A few days ago I attended a great technical conference on the financing of public housing policies organized by the Housing Observatory of the Basque Country. The speakers were top-level professionals and they talked about the new (or not so new) ways to finance public housing policies. There was much talk about ICO, EIB, private investment funds, the powerful finalist public funding (only for public housing and urban policies) of France, our ancient mandatory reserve requirements for financial institutions (driven to the financing of affodable housing, among other aims), our privatized public bank sector or the social work of shaving banks. In times of credit crunch, financial and economic crisis it's positive to point out new ways to finance public housing policies. It's not so positive to uncritically try to finance onces more the Spanish public housing policies of the past decades (except quantitatively irrelevant examples, to build new "social" housing aimed almost entirely to the private property market, that quite often end to be empty housing units).
Colleagues with extensive experience in the world of urban planning also point out the difficult access to financing for private developers, as well as the draconian and suicidal conditions in public bids designed by our Public Administration in these times of general shortage. It's rather negative that the public contracts are tendered at prices impossible to fulfill (except by means of social dumping, lack of safety standards at work, etc). But it's even worse that many entrepreneurs go voluntarely to the slaughter, thinking like Margaret Thatcher that There Is No Alternative (TINA). Bid at impossible prices to die slowly or die at no matter what pace.
I have commented in recent months with active agents of Basque and Spanish real estate market that we see only two ways out of this sectorial quagmire: do things differently in Spain and Euskadi (housing rehabilitation, ecologial regeneration of existing urban tissues, etc.) or do what has been done in recent years in Spain overseas in dynamic markets in need for builders, developers, managers, architects, etc (China, India, Brazil, etc) . A couple of news on this second line of work: 1 and 2.
To my surprise I read in the electoral program of the futurre Prime Minister of Spain, Don Mariano Rajoy Brei, that the solution to the Spanish housing sector is the sanitation of our toxic real estate assets at market prices (prima facie a correct idea, but nobody says how and to whom are losses going to be asigned) to make the credit flow again to new residential developments and, together with a tuitive fiscal policy, hit once more to the "good" old times of a the past decade.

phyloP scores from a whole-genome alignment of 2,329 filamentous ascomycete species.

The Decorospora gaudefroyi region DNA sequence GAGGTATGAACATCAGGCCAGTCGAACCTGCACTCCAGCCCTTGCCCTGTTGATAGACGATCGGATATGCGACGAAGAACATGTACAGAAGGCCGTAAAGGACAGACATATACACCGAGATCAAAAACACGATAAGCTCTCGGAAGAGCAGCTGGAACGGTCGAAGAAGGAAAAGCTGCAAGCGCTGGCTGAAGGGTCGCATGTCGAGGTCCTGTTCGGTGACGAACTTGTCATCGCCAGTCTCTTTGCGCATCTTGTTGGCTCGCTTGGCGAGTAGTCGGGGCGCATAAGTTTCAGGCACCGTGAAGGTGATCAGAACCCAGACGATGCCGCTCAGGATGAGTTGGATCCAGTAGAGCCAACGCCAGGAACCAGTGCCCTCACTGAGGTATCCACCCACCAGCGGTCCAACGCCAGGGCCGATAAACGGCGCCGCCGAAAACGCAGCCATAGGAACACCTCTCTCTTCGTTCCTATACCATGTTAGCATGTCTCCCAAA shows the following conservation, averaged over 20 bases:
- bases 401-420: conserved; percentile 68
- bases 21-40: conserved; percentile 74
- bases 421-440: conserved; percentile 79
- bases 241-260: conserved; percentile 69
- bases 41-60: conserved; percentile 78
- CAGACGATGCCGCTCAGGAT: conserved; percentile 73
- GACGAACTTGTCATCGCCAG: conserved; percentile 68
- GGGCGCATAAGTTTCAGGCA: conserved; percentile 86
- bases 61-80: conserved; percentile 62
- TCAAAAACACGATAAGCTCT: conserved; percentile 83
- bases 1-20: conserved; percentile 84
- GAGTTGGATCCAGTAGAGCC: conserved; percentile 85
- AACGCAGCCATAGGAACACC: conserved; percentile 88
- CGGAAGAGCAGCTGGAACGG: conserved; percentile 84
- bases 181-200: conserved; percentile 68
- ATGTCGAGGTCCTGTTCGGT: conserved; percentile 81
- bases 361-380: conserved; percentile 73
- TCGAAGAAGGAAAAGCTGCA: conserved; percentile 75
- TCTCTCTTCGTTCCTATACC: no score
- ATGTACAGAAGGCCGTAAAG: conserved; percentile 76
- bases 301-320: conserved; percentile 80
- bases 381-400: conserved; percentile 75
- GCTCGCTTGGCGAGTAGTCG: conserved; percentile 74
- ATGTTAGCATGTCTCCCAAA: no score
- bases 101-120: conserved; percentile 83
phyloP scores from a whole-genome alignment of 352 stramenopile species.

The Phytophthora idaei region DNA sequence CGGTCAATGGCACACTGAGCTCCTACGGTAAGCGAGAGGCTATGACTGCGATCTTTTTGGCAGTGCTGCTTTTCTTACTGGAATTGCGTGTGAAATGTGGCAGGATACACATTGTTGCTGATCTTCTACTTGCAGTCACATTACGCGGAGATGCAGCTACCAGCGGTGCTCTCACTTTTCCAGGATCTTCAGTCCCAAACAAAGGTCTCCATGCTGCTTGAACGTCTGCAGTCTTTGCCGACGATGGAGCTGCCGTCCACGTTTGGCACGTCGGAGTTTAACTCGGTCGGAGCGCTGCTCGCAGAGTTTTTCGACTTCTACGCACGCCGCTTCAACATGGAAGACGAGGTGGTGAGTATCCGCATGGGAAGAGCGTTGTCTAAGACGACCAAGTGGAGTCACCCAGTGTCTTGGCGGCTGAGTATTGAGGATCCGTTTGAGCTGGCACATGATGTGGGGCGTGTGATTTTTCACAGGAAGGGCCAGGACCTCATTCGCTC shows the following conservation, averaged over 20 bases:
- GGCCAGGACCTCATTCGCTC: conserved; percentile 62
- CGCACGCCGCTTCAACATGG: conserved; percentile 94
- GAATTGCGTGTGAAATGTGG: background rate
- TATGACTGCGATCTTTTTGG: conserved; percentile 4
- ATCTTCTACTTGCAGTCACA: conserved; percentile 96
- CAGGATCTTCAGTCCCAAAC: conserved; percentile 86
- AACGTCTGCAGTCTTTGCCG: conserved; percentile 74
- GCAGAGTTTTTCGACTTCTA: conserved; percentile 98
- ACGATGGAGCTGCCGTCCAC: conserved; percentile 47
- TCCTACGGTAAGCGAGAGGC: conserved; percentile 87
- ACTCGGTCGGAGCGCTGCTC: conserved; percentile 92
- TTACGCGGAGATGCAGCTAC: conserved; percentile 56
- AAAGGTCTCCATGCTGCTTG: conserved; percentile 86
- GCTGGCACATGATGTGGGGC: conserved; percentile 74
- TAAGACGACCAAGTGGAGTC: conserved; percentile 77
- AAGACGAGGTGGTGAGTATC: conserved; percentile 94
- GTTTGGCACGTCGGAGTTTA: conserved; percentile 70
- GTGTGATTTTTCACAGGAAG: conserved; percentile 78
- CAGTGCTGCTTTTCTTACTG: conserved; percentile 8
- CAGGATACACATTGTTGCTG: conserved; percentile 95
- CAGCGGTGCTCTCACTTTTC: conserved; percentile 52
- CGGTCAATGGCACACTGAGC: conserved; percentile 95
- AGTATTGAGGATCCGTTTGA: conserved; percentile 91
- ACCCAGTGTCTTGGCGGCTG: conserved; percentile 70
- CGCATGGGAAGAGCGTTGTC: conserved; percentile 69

Faced with this situation, colleagues and other real estate agents we all ask ourselves the same question: Are we going to return to encourage irresponsible loans to build more houses tagged with golden prices intended to be acquired by people unable to face mortage payments and along with it sink a few more entrepreneurs, financial institutions, as well as fire a bit more up unemployment, private and public debt? Will we be so stupid? Well, it seems that the answer it is going to be yes.
Along with this, a friend tells me that we must go back to the ministerial speech of presentation of the Law 6/1998 on land and valuations, the kick off of our past "glorious" real estate decade. It appears that some seriously think that the best way to get rid of the painful effects of a good hammer on a finger, is to go for another good hammer in the exact same finger.
Futile efforts produce melancholy, we say in Spain. The irresponsible ones are also counterproductive. And as in Fellini's capolavoro E la nave va, confident, graceful, proud and even poetical the ship drifts (we continue to build new homes -almost 100% mortgage and property-, while more than two million dwellings are unused, timid whispers point to the need for financial orthodoxy, we read in the offical records the postmortem examination of the iconic urban nightmare of Seseña, experts speak out, with little response by politicians or financiers, for a Spanish convergence with the EU rental system, some unions call for a hair cut also in individual mortgages and not only in public debt, Obama continues his fight against housing over-borrowing and evictions, we withness evictions of ordinary people every day here in Spain, the "old" law on express eviction dies and the ultra express eviction is born, and occupation appear to have not only a residential purpose but a politial one as well) to the disaster ...
ARTICULOS ANTERIORES EN ESTE BLOG QUE TRATAN DE TEMAS RELACIONADOS Y QUE PUEDE INTERESARTE: